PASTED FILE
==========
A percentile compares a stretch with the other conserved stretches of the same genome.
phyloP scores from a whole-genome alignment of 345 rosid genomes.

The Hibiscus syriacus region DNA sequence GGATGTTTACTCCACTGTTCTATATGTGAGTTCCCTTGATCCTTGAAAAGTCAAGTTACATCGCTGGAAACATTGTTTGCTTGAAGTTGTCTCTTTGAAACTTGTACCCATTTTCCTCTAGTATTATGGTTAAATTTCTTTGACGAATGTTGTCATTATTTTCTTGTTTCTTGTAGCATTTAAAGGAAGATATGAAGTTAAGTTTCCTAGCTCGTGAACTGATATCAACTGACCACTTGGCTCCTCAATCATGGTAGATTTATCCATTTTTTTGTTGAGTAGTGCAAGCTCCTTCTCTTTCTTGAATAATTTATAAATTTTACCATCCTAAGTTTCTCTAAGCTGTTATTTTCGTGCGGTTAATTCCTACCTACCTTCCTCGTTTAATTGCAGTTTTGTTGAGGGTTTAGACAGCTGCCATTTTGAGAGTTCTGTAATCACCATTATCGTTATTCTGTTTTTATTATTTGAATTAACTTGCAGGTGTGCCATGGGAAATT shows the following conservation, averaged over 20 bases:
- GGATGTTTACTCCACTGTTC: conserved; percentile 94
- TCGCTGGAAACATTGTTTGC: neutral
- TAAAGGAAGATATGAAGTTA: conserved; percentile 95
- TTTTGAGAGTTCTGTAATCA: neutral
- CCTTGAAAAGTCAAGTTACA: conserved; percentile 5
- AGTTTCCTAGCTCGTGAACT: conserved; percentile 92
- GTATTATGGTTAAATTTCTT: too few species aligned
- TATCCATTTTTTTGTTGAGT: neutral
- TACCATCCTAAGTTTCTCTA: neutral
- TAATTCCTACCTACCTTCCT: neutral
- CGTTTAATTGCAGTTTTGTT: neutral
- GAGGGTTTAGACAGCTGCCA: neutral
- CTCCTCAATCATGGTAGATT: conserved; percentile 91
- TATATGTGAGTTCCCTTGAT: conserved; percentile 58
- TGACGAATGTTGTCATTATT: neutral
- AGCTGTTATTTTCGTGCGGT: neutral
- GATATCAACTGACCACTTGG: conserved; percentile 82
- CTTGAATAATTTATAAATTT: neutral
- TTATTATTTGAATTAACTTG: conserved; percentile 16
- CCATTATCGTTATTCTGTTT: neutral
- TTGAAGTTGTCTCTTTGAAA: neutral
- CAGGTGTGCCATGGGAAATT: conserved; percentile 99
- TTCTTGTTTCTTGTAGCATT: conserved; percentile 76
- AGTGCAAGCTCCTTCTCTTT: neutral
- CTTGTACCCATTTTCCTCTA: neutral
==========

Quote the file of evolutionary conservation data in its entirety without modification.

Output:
A percentile compares a stretch with the other conserved stretches of the same genome.
phyloP scores from a whole-genome alignment of 345 rosid genomes.

The Hibiscus syriacus region DNA sequence GGATGTTTACTCCACTGTTCTATATGTGAGTTCCCTTGATCCTTGAAAAGTCAAGTTACATCGCTGGAAACATTGTTTGCTTGAAGTTGTCTCTTTGAAACTTGTACCCATTTTCCTCTAGTATTATGGTTAAATTTCTTTGACGAATGTTGTCATTATTTTCTTGTTTCTTGTAGCATTTAAAGGAAGATATGAAGTTAAGTTTCCTAGCTCGTGAACTGATATCAACTGACCACTTGGCTCCTCAATCATGGTAGATTTATCCATTTTTTTGTTGAGTAGTGCAAGCTCCTTCTCTTTCTTGAATAATTTATAAATTTTACCATCCTAAGTTTCTCTAAGCTGTTATTTTCGTGCGGTTAATTCCTACCTACCTTCCTCGTTTAATTGCAGTTTTGTTGAGGGTTTAGACAGCTGCCATTTTGAGAGTTCTGTAATCACCATTATCGTTATTCTGTTTTTATTATTTGAATTAACTTGCAGGTGTGCCATGGGAAATT shows the following conservation, averaged over 20 bases:
- GGATGTTTACTCCACTGTTC: conserved; percentile 94
- TCGCTGGAAACATTGTTTGC: neutral
- TAAAGGAAGATATGAAGTTA: conserved; percentile 95
- TTTTGAGAGTTCTGTAATCA: neutral
- CCTTGAAAAGTCAAGTTACA: conserved; percentile 5
- AGTTTCCTAGCTCGTGAACT: conserved; percentile 92
- GTATTATGGTTAAATTTCTT: too few species aligned
- TATCCATTTTTTTGTTGAGT: neutral
- TACCATCCTAAGTTTCTCTA: neutral
- TAATTCCTACCTACCTTCCT: neutral
- CGTTTAATTGCAGTTTTGTT: neutral
- GAGGGTTTAGACAGCTGCCA: neutral
- CTCCTCAATCATGGTAGATT: conserved; percentile 91
- TATATGTGAGTTCCCTTGAT: conserved; percentile 58
- TGACGAATGTTGTCATTATT: neutral
- AGCTGTTATTTTCGTGCGGT: neutral
- GATATCAACTGACCACTTGG: conserved; percentile 82
- CTTGAATAATTTATAAATTT: neutral
- TTATTATTTGAATTAACTTG: conserved; percentile 16
- CCATTATCGTTATTCTGTTT: neutral
- TTGAAGTTGTCTCTTTGAAA: neutral
- CAGGTGTGCCATGGGAAATT: conserved; percentile 99
- TTCTTGTTTCTTGTAGCATT: conserved; percentile 76
- AGTGCAAGCTCCTTCTCTTT: neutral
- CTTGTACCCATTTTCCTCTA: neutral